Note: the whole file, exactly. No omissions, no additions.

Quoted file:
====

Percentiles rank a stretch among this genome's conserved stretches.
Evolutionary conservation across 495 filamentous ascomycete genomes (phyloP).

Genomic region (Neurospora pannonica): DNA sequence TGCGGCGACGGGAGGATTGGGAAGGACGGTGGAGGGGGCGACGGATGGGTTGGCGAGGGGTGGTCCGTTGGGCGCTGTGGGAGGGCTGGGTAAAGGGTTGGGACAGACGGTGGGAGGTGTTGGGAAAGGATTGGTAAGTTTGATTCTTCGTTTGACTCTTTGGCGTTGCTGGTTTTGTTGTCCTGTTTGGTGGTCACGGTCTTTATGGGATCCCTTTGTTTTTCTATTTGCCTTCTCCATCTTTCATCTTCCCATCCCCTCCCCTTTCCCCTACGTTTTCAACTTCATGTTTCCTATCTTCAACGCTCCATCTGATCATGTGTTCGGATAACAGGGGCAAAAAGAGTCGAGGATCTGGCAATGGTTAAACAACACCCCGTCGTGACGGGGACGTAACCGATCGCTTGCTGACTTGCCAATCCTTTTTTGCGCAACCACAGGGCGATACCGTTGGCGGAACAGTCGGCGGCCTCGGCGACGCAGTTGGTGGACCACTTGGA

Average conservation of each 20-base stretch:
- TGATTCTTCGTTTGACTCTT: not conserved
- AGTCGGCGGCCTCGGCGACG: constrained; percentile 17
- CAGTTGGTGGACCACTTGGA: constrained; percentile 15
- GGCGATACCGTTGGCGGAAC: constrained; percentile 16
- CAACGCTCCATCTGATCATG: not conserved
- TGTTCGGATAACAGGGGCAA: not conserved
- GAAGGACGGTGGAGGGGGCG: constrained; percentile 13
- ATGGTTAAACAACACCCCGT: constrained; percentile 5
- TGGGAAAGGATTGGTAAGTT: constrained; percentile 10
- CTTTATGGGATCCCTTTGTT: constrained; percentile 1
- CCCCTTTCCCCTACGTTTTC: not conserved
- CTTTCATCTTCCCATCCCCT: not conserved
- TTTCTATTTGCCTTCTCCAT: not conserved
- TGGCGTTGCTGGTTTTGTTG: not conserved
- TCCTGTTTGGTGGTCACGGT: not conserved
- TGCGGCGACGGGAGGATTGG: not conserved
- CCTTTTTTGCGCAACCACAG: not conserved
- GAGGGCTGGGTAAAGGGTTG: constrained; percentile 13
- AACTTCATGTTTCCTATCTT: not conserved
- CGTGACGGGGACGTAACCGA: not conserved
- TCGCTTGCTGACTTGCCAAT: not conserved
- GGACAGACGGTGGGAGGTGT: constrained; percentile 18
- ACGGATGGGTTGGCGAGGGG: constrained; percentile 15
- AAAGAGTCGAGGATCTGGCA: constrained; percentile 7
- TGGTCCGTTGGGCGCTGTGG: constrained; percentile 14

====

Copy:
Percentiles rank a stretch among this genome's conserved stretches.
Evolutionary conservation across 495 filamentous ascomycete genomes (phyloP).

Genomic region (Neurospora pannonica): DNA sequence TGCGGCGACGGGAGGATTGGGAAGGACGGTGGAGGGGGCGACGGATGGGTTGGCGAGGGGTGGTCCGTTGGGCGCTGTGGGAGGGCTGGGTAAAGGGTTGGGACAGACGGTGGGAGGTGTTGGGAAAGGATTGGTAAGTTTGATTCTTCGTTTGACTCTTTGGCGTTGCTGGTTTTGTTGTCCTGTTTGGTGGTCACGGTCTTTATGGGATCCCTTTGTTTTTCTATTTGCCTTCTCCATCTTTCATCTTCCCATCCCCTCCCCTTTCCCCTACGTTTTCAACTTCATGTTTCCTATCTTCAACGCTCCATCTGATCATGTGTTCGGATAACAGGGGCAAAAAGAGTCGAGGATCTGGCAATGGTTAAACAACACCCCGTCGTGACGGGGACGTAACCGATCGCTTGCTGACTTGCCAATCCTTTTTTGCGCAACCACAGGGCGATACCGTTGGCGGAACAGTCGGCGGCCTCGGCGACGCAGTTGGTGGACCACTTGGA

Average conservation of each 20-base stretch:
- TGATTCTTCGTTTGACTCTT: not conserved
- AGTCGGCGGCCTCGGCGACG: constrained; percentile 17
- CAGTTGGTGGACCACTTGGA: constrained; percentile 15
- GGCGATACCGTTGGCGGAAC: constrained; percentile 16
- CAACGCTCCATCTGATCATG: not conserved
- TGTTCGGATAACAGGGGCAA: not conserved
- GAAGGACGGTGGAGGGGGCG: constrained; percentile 13
- ATGGTTAAACAACACCCCGT: constrained; percentile 5
- TGGGAAAGGATTGGTAAGTT: constrained; percentile 10
- CTTTATGGGATCCCTTTGTT: constrained; percentile 1
- CCCCTTTCCCCTACGTTTTC: not conserved
- CTTTCATCTTCCCATCCCCT: not conserved
- TTTCTATTTGCCTTCTCCAT: not conserved
- TGGCGTTGCTGGTTTTGTTG: not conserved
- TCCTGTTTGGTGGTCACGGT: not conserved
- TGCGGCGACGGGAGGATTGG: not conserved
- CCTTTTTTGCGCAACCACAG: not conserved
- GAGGGCTGGGTAAAGGGTTG: constrained; percentile 13
- AACTTCATGTTTCCTATCTT: not conserved
- CGTGACGGGGACGTAACCGA: not conserved
- TCGCTTGCTGACTTGCCAAT: not conserved
- GGACAGACGGTGGGAGGTGT: constrained; percentile 18
- ACGGATGGGTTGGCGAGGGG: constrained; percentile 15
- AAAGAGTCGAGGATCTGGCA: constrained; percentile 7
- TGGTCCGTTGGGCGCTGTGG: constrained; percentile 14